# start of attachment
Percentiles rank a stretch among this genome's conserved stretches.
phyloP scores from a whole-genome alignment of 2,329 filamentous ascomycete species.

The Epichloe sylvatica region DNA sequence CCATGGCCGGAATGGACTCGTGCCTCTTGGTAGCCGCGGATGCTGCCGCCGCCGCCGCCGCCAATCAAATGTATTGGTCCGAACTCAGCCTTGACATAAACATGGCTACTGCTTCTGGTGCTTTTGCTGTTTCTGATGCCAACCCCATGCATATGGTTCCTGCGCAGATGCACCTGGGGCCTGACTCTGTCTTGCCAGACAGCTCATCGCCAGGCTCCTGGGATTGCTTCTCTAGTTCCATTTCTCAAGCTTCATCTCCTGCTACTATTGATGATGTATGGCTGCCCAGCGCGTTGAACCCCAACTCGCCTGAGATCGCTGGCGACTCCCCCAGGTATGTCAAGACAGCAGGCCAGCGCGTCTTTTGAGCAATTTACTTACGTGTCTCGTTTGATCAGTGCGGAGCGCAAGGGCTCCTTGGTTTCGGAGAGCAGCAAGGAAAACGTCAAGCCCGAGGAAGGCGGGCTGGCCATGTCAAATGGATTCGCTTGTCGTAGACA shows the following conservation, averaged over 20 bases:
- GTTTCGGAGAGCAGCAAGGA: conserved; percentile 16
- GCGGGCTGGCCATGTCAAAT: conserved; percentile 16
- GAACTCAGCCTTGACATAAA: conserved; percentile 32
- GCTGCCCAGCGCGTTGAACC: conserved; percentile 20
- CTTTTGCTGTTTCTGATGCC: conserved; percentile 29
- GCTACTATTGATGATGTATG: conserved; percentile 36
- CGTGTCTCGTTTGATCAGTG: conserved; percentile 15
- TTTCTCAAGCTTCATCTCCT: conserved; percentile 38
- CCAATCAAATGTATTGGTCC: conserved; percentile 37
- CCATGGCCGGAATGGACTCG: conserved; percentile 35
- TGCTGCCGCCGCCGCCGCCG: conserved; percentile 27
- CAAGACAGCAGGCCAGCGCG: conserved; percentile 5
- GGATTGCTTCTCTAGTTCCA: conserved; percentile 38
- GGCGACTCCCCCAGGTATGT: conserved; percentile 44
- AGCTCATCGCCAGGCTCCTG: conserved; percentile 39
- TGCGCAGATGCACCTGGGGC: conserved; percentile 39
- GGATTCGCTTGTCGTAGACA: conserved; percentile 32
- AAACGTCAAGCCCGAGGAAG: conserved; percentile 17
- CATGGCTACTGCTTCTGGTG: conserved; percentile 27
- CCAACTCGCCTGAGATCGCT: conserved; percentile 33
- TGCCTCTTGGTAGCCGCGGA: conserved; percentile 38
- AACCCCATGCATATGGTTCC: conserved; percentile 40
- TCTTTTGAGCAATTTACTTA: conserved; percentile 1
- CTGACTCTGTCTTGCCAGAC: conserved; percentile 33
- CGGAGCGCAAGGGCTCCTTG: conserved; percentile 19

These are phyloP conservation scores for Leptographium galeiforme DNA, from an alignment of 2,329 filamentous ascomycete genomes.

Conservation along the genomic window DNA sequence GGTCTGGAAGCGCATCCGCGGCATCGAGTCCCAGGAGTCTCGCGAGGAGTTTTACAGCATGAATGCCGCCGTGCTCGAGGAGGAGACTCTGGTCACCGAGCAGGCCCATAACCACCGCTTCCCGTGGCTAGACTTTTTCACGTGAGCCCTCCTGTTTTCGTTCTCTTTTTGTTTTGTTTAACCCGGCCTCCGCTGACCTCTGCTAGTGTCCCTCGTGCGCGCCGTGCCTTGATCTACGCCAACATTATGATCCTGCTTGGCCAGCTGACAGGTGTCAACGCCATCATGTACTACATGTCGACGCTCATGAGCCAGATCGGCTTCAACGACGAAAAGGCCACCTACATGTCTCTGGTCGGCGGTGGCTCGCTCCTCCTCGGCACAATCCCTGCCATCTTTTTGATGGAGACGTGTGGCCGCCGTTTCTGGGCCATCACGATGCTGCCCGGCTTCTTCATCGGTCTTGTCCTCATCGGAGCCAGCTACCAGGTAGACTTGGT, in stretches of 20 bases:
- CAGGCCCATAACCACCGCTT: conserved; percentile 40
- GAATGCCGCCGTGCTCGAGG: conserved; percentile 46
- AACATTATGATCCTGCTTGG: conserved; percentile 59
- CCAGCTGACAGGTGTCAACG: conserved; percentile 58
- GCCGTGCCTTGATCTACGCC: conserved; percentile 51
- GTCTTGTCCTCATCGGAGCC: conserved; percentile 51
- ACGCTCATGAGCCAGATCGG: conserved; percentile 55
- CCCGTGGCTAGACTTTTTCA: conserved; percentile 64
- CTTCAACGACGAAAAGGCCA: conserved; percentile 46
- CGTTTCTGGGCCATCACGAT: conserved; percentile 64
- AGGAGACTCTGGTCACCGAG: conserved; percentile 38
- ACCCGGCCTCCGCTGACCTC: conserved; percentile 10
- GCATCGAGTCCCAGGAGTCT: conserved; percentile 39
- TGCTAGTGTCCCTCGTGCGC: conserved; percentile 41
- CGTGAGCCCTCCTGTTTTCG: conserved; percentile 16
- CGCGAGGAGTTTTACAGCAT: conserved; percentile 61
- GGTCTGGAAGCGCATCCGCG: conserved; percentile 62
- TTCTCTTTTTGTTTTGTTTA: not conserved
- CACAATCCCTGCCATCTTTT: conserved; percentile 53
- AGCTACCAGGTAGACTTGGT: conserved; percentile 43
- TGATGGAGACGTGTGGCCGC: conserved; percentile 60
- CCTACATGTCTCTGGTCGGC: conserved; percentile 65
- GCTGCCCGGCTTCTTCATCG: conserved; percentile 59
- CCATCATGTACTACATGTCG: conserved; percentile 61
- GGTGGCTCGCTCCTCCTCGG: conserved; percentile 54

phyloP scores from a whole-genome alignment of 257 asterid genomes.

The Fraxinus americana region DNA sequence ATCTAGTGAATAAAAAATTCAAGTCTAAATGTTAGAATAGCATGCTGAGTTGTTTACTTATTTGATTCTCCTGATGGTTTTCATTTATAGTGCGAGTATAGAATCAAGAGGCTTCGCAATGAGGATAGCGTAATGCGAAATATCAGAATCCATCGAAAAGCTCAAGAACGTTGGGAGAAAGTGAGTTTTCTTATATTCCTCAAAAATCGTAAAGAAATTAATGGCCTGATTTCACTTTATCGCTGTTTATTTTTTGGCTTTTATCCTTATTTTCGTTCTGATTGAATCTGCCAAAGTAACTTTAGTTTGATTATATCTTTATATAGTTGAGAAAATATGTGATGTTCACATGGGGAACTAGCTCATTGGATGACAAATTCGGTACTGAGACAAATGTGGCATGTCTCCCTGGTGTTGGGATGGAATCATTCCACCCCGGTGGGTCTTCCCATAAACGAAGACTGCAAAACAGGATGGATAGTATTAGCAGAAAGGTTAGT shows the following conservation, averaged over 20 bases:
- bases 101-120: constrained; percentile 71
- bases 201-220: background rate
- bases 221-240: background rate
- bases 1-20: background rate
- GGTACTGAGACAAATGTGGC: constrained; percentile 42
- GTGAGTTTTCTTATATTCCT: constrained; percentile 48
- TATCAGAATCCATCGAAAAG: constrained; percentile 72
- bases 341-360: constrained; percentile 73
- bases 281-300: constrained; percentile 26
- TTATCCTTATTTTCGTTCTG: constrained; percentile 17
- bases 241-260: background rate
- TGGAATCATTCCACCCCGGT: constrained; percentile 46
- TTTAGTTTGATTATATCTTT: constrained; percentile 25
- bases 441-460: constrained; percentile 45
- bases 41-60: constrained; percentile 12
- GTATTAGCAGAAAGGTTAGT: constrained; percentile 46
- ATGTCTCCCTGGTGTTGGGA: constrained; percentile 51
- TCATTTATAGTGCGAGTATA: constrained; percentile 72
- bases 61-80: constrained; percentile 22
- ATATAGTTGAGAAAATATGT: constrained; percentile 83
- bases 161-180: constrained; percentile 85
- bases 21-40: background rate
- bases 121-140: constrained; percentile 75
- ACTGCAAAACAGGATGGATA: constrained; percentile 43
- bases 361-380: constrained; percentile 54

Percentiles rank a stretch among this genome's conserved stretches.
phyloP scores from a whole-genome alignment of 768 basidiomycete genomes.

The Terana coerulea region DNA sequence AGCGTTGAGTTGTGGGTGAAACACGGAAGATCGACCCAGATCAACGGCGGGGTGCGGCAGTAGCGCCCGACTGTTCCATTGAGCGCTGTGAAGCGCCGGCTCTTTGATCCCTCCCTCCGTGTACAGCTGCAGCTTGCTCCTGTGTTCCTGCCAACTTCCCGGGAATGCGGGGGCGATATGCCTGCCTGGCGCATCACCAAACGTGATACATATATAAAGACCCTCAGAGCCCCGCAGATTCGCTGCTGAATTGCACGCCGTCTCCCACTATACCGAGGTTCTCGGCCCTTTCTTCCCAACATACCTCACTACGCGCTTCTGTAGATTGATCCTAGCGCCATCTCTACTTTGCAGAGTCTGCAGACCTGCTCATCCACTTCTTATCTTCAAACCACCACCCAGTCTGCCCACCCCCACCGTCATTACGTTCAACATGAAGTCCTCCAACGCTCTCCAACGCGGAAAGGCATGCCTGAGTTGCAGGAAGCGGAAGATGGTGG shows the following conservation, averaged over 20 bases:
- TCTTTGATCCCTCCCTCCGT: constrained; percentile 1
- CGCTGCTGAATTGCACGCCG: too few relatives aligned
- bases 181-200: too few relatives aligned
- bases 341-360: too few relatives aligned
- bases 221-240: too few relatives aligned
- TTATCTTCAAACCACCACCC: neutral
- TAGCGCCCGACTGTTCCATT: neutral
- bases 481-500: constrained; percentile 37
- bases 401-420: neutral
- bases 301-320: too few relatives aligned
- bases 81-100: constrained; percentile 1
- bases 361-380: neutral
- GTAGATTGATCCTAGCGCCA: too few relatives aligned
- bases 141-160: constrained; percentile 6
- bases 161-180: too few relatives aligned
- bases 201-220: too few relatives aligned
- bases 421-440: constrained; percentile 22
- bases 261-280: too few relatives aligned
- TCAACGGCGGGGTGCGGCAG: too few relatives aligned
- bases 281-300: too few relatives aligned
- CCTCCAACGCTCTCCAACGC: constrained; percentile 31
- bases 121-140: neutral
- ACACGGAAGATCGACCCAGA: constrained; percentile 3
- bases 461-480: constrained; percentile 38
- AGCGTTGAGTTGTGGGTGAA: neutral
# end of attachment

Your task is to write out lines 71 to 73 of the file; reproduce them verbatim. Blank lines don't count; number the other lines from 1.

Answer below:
- bases 441-460: constrained; percentile 45
- bases 41-60: constrained; percentile 12
- GTATTAGCAGAAAGGTTAGT: constrained; percentile 46